Of course, Democrats aren’t too thrilled reportedly, as this legislation is being interpreted by some the undermines public safety with the elimination of mandatory firearms training.

Back in April, the idea of this law even drew criticism from those in law enforcement in Texas

Dallas Police Chief Eddie Garcia said he felt as though requiring some firearms training isn’t that large of an ask from the public: 

“A minimum level of training is not asking too much for carrying a firearm and it is consistent with the second amendment.”

Chief Garcia added that a constitutional carry law would also make it more difficult for police to distinguish a “good guy with a gun from a bad guy with a gun.”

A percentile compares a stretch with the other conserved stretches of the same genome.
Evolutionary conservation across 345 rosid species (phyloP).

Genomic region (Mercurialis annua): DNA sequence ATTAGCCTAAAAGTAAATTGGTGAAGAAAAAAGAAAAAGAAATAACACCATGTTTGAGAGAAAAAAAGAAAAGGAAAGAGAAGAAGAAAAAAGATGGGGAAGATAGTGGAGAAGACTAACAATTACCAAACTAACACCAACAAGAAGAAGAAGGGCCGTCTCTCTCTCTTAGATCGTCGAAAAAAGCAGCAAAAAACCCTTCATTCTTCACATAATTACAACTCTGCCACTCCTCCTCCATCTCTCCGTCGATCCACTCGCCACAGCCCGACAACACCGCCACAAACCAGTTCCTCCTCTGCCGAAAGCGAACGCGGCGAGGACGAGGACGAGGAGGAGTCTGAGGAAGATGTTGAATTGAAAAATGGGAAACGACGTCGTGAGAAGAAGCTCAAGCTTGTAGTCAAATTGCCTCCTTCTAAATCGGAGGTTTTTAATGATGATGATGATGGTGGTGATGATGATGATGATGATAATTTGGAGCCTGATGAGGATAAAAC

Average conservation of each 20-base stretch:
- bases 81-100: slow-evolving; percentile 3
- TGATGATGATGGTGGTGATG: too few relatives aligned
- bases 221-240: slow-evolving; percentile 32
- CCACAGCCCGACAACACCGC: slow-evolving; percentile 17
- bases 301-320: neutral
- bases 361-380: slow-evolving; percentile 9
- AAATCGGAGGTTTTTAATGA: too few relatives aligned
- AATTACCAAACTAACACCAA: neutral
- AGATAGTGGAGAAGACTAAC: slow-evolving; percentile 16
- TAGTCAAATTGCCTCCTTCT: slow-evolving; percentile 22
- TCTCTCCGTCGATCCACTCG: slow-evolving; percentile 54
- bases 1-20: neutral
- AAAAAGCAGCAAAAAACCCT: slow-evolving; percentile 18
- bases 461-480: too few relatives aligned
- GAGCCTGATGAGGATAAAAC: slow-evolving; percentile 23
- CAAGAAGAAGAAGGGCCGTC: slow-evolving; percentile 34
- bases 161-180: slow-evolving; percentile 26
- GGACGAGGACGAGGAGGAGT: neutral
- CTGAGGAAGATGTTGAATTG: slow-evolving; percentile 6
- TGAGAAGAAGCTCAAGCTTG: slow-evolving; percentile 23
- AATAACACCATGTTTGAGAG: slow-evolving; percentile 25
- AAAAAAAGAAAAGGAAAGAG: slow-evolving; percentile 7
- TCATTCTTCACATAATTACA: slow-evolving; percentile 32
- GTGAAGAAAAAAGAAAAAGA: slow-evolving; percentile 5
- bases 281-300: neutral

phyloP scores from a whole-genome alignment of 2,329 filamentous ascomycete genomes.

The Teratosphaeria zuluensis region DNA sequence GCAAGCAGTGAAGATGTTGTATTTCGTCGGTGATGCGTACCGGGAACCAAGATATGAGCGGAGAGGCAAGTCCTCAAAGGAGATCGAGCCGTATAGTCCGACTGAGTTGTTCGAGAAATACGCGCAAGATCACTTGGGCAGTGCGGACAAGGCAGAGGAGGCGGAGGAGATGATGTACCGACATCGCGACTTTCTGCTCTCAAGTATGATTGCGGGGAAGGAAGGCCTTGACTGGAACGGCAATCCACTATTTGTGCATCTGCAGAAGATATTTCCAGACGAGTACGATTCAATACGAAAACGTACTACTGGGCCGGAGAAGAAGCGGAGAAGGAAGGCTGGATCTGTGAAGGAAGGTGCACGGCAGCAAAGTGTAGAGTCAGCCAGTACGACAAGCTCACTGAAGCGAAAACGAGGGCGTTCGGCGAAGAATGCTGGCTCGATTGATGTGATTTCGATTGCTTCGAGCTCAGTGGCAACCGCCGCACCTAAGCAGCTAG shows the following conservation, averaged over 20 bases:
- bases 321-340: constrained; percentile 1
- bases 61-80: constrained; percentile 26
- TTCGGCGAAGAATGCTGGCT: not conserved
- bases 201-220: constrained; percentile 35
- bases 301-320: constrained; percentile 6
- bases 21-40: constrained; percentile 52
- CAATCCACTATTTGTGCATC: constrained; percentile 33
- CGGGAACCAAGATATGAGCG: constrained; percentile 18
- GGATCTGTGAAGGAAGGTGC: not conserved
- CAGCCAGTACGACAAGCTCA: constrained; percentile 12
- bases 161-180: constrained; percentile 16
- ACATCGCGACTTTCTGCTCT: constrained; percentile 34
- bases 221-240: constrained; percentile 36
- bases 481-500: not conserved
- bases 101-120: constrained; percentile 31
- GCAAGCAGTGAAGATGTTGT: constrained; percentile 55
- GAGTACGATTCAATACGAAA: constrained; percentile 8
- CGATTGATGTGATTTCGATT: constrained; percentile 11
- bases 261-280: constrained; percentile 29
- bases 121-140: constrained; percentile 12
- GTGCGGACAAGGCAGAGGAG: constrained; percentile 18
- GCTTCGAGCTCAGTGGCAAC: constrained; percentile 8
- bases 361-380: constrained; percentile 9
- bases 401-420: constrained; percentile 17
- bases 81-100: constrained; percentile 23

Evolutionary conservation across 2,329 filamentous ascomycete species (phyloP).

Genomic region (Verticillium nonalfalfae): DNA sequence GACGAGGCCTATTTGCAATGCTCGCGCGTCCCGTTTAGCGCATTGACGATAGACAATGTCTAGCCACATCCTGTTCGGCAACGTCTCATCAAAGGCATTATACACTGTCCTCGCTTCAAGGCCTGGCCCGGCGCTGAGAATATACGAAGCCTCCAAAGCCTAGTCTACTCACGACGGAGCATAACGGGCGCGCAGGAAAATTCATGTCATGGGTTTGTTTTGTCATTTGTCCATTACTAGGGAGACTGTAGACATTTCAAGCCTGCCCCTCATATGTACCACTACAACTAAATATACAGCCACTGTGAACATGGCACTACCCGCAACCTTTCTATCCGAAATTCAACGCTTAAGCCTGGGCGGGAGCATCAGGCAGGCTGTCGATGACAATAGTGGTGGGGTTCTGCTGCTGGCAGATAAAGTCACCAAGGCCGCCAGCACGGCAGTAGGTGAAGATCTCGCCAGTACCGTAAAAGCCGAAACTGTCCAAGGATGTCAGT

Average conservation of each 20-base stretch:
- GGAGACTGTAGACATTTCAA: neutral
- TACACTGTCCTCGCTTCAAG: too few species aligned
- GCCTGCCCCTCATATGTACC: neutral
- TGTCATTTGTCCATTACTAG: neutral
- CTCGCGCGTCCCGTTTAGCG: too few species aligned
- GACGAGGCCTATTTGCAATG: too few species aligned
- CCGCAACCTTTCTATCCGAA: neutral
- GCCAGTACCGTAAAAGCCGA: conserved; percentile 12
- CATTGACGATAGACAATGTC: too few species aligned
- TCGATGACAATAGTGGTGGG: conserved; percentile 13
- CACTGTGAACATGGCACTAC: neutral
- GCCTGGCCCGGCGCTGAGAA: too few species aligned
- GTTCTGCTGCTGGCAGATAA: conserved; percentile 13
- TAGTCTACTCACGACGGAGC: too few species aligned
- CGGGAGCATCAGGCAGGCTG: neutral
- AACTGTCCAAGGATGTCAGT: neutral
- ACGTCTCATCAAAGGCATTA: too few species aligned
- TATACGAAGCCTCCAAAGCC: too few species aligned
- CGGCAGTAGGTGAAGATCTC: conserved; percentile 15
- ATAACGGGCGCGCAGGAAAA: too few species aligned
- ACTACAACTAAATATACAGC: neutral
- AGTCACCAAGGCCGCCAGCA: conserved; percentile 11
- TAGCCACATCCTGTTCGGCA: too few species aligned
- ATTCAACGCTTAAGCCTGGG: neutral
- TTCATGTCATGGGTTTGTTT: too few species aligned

The April 13th comments delivered by Chief Garcia latched primarily onto the notion of public and officer safety: 

“It makes our job, the job of our men and women, more dangerous. Gun owners have a duty to insure that their firearms are handled safely and a duty to know applicable laws. The licensing process is the best way to make sure this message is conveyed.”

Texas GOP Chairman Allen West finds the notion of requiring a permit to exercise a constitutional right after someone had passed a background check to purchase a firearm is ridiculous: 

“Why is it that we have to have a permit for our second amendment rights?”

“If you pass that background check then that firearm is yours. And here in the state of Texas we should not have to ask for a permit to carry the firearm that we are legally able to have because of our constitutional right.”

Gun legislation has been a hot topic since the Biden administration came into the fold, which states and localities have been enacting all sorts of pro-Second Amendment legislation in anticipation of potential federal gun restrictions.